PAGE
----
• Some exceptions include COMMIT, ROLLBACK, CREATE TABLE (which needs an engine declaration and can allow foreign key information for transactional tables), etc.
  • Steps to parse and return
    • Parse
    • Optimize
    • Retrieve/Store
      • This is where things like ORDER BY, GROUP BY, etc. are performed
  • Storage medium
  • Transactional capabilities
    • InnoDB allows transactions while MyISAM does not
  • Locking
    • InnoDB locks on a row-by-row basis
    • MyISAM locks on a table-by-table basis
  • Backup and recovery
    • MyISAM allows you to physically copy individual tables, etc. from one place in your filesystem to another place
    • InnoDB stores its information for all databases on the server in a single file, so it is more difficult to copy individual items
  • Optimization
  • Special features
  • MySQL server operates same for all storage engines
    • SQL commands independent of engine

Available Storage Engines

  • MySQL provides and maintains several storage engines
  • Also compatible with many third party engines
  • MySQL developed:
    • MyISAM
      • Incredibly fast – even more so when you use compression, fixed-width columns and good indexing
      • Data stored in table
      • Table-level locking
      • Does not support transactions
    • Falcon
    • NDB/Cluster
    • Memory
      • Data is in memory
      • Fastest engine that exists, but nothing is stored anywhere on disk
    • Archive
      • Highly compressed
      • Only supports INSERT and queries
    • Federated
      • creates an alias of an existing database on a separate server
    • Blackhole
    • CSV
    • Example – doesn’t do anything, but is in the code to show people a template of how to create an engine
  • Third party engines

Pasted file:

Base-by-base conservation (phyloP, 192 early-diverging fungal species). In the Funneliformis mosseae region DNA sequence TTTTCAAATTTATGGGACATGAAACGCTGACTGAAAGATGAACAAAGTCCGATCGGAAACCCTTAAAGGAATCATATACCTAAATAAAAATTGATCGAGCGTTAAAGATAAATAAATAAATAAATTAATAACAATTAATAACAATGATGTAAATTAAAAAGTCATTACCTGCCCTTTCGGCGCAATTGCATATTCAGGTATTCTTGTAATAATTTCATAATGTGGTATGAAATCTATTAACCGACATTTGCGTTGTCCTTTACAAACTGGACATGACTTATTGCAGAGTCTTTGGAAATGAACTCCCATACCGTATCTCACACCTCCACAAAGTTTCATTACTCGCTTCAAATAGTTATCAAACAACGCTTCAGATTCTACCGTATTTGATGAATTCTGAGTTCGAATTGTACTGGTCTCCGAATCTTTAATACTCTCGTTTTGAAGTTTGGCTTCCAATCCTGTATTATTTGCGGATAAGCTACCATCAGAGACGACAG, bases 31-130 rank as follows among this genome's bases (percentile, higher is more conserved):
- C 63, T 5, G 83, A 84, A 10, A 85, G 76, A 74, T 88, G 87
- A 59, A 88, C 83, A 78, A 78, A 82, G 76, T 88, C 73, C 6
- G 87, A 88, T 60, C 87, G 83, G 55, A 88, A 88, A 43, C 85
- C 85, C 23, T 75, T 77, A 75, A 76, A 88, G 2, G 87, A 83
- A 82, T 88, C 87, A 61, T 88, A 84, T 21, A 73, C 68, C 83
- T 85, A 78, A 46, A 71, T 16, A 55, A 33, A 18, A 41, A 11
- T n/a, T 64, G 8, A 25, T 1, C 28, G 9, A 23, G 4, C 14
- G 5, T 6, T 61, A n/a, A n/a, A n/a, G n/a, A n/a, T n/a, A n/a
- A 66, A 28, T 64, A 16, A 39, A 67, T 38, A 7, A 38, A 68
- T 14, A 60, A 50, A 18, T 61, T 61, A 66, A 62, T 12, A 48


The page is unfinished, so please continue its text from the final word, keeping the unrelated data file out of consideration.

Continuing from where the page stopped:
• InnoDB
      • Transactional
      • Foreign key constraints
      • Row-level locking
      • Backups
    • solidDB
    • InfoBright BrightHouse
    • Nitro
    • PBXT

You can set the storage engine when creating a table, but you are not required to do so. If you do not specify the engine, it will be set to the database default

MyISAM Storage Engine

  • MyISAM is the MySQL default
  • Manages tables with specific characteristics
    • Represented by three files
    • Most flexible AUTO_INCREMENT
    • Fast, compressed, read-only tables save space
    • Manages contention between queries
      • By default, writing to disk takes precedence over reading from disk, but that can be overridden
      • SELECT statements can be set to a higher priority with the HIGH PRIORITY switch
      • UPDATE, DELETE and INSERT statements can be set to a lower priority with LOW PRIORITY
      • INSERT statements can also be set to an extremely low priority with DELAYED
    • Portable storage format
    • Specify number rows for a table
    • Disable updating of non-unique indexes and enable the indexes
      • DISABLE KEYS/ENABLE KEYS
      • Indexes of non-unique keys can be disabled so that the indexes are not re-created each time a row is changed. The indexes will be rebuilt when the keys are reenabled
    • Tables take up very little space
  • Three row storage formats
    • Fixed-row format
    • Dynamic row format
    • Compressed format
      • Tables must be deliberately compressed
      • Compressed tables are read-only
        • Tables must be decompressed to modify
      • Using the myisampack utility
        • Includes a mixture of “True” compression and a set of optimizations
        • Each record compressed separately with small cost to decompress
        • Must be performed on the host machine
      • Use myisamchk afterward to update the indexes
      • Always backup tables prior to running utilities
  • Table-level locking
  • Acquiring locks